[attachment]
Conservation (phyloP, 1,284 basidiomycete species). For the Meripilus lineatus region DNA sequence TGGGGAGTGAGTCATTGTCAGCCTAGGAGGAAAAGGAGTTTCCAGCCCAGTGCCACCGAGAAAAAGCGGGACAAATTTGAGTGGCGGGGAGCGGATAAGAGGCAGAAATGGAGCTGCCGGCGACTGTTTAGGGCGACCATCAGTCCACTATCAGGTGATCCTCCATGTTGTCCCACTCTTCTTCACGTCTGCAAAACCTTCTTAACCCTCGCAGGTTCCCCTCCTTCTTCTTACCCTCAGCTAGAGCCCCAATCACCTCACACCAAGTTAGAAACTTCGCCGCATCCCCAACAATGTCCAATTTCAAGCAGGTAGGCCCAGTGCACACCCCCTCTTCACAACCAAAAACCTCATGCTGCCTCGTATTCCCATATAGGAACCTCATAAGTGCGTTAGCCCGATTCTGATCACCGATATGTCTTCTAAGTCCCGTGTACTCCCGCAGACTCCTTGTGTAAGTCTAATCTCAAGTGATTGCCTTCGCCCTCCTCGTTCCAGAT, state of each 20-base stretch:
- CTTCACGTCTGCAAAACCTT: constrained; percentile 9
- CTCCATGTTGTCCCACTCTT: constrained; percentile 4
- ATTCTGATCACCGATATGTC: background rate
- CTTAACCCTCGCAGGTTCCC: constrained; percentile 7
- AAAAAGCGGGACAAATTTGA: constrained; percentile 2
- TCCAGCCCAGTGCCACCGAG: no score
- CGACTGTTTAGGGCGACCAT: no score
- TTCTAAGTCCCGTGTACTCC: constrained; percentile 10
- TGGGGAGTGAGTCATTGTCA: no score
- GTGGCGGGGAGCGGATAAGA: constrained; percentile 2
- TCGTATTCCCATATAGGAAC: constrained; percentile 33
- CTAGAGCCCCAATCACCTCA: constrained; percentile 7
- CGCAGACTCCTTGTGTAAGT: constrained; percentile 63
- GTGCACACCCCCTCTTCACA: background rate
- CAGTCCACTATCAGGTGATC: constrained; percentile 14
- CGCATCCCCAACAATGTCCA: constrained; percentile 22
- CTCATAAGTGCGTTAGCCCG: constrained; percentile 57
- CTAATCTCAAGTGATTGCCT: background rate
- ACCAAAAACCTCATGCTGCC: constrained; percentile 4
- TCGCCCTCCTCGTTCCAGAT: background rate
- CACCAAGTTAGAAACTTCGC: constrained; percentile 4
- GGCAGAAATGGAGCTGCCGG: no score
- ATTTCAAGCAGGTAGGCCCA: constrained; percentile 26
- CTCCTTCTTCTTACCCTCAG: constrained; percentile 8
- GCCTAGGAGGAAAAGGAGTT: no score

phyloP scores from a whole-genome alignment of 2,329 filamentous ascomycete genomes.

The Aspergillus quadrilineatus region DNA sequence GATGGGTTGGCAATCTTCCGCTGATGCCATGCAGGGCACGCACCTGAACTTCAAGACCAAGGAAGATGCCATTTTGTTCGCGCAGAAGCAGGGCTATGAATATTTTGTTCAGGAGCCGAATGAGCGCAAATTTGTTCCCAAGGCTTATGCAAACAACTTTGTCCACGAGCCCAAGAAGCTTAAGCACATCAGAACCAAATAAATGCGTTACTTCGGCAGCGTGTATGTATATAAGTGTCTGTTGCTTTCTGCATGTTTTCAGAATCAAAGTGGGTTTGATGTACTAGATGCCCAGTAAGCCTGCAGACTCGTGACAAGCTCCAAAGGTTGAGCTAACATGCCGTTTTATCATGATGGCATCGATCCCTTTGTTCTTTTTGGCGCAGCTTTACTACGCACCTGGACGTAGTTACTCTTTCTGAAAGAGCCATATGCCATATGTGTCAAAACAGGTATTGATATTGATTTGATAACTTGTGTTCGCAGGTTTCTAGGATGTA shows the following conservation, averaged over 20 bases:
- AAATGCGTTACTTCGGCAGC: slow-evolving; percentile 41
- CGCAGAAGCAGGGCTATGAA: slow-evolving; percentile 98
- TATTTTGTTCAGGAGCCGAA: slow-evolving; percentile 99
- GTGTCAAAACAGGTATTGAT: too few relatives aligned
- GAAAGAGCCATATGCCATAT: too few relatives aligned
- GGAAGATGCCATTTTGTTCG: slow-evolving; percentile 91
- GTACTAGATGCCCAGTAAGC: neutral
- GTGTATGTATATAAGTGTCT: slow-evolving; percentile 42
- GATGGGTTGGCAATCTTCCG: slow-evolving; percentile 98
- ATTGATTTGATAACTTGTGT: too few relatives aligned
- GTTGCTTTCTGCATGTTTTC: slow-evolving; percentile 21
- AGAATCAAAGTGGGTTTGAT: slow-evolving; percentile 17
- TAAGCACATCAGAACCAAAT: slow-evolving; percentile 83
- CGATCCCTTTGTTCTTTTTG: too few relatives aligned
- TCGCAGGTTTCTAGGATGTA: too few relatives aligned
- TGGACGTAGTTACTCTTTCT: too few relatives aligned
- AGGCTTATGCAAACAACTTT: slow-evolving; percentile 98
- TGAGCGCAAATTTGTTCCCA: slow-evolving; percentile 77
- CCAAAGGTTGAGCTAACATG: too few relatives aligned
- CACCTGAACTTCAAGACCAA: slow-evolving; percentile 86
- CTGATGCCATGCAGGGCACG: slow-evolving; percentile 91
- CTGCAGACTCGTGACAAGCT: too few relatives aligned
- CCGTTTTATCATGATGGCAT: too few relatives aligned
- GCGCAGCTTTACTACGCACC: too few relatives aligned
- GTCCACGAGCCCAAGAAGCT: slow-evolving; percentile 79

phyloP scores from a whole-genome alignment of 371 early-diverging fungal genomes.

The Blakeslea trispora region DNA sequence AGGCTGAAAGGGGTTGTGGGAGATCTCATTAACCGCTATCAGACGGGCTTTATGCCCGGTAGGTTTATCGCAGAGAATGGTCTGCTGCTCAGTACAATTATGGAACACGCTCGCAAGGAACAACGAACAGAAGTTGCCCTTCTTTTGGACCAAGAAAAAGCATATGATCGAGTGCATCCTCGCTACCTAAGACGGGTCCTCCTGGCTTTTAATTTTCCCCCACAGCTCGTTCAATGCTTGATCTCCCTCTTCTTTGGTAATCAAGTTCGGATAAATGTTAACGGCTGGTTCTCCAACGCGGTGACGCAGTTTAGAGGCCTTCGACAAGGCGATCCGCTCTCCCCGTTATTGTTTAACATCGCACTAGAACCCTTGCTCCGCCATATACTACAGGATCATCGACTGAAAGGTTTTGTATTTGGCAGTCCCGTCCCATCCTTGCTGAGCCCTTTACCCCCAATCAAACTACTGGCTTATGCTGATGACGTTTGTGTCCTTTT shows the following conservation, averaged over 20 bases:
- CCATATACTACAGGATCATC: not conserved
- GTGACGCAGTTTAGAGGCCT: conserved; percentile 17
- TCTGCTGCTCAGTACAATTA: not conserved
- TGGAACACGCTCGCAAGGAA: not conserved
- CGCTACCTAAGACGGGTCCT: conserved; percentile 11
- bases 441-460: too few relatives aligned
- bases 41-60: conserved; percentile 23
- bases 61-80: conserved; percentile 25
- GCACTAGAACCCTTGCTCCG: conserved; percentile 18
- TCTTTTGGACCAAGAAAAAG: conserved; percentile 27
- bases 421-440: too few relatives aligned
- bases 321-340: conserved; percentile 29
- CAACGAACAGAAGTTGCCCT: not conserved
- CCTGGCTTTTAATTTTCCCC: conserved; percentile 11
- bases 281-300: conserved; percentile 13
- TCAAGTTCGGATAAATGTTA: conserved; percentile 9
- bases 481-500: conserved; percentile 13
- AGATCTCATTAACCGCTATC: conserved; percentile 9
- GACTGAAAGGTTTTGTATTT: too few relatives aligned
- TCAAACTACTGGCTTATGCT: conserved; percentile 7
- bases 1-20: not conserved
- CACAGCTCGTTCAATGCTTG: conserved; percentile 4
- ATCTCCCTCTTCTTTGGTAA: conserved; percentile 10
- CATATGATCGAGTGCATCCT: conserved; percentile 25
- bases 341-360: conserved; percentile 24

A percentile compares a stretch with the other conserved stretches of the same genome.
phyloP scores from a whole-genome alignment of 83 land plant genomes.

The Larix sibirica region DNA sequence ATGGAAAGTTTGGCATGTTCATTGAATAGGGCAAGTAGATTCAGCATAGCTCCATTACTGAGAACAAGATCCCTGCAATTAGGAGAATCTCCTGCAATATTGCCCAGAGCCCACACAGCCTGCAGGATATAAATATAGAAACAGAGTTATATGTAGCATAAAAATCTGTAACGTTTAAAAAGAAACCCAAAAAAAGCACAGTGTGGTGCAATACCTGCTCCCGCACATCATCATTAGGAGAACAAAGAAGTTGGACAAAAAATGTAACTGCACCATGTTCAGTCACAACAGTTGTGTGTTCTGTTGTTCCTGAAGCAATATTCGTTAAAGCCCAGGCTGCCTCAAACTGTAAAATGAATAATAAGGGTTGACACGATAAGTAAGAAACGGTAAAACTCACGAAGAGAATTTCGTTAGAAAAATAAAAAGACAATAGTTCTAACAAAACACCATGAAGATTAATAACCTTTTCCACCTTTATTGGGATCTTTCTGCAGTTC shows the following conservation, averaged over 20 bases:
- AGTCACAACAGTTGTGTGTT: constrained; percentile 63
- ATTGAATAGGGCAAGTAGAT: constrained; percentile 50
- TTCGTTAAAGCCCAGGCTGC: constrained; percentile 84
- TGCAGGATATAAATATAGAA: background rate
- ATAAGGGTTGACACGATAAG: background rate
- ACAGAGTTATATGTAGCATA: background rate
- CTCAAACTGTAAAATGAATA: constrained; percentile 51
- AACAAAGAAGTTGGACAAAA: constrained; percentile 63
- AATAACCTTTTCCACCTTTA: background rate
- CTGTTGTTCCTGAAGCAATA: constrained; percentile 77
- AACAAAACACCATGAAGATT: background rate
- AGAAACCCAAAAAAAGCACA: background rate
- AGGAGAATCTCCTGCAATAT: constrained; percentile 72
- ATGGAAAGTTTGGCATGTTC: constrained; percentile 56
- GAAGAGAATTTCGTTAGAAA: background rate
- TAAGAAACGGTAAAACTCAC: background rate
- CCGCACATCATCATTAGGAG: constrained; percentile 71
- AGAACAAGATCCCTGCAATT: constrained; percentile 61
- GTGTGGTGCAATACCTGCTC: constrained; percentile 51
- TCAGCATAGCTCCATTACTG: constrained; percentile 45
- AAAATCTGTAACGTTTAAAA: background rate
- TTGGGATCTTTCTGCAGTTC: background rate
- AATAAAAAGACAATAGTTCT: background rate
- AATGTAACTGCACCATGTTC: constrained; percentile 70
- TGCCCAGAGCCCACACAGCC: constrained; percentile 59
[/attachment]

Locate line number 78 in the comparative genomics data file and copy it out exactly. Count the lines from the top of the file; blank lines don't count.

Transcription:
- ATCTCCCTCTTCTTTGGTAA: conserved; percentile 10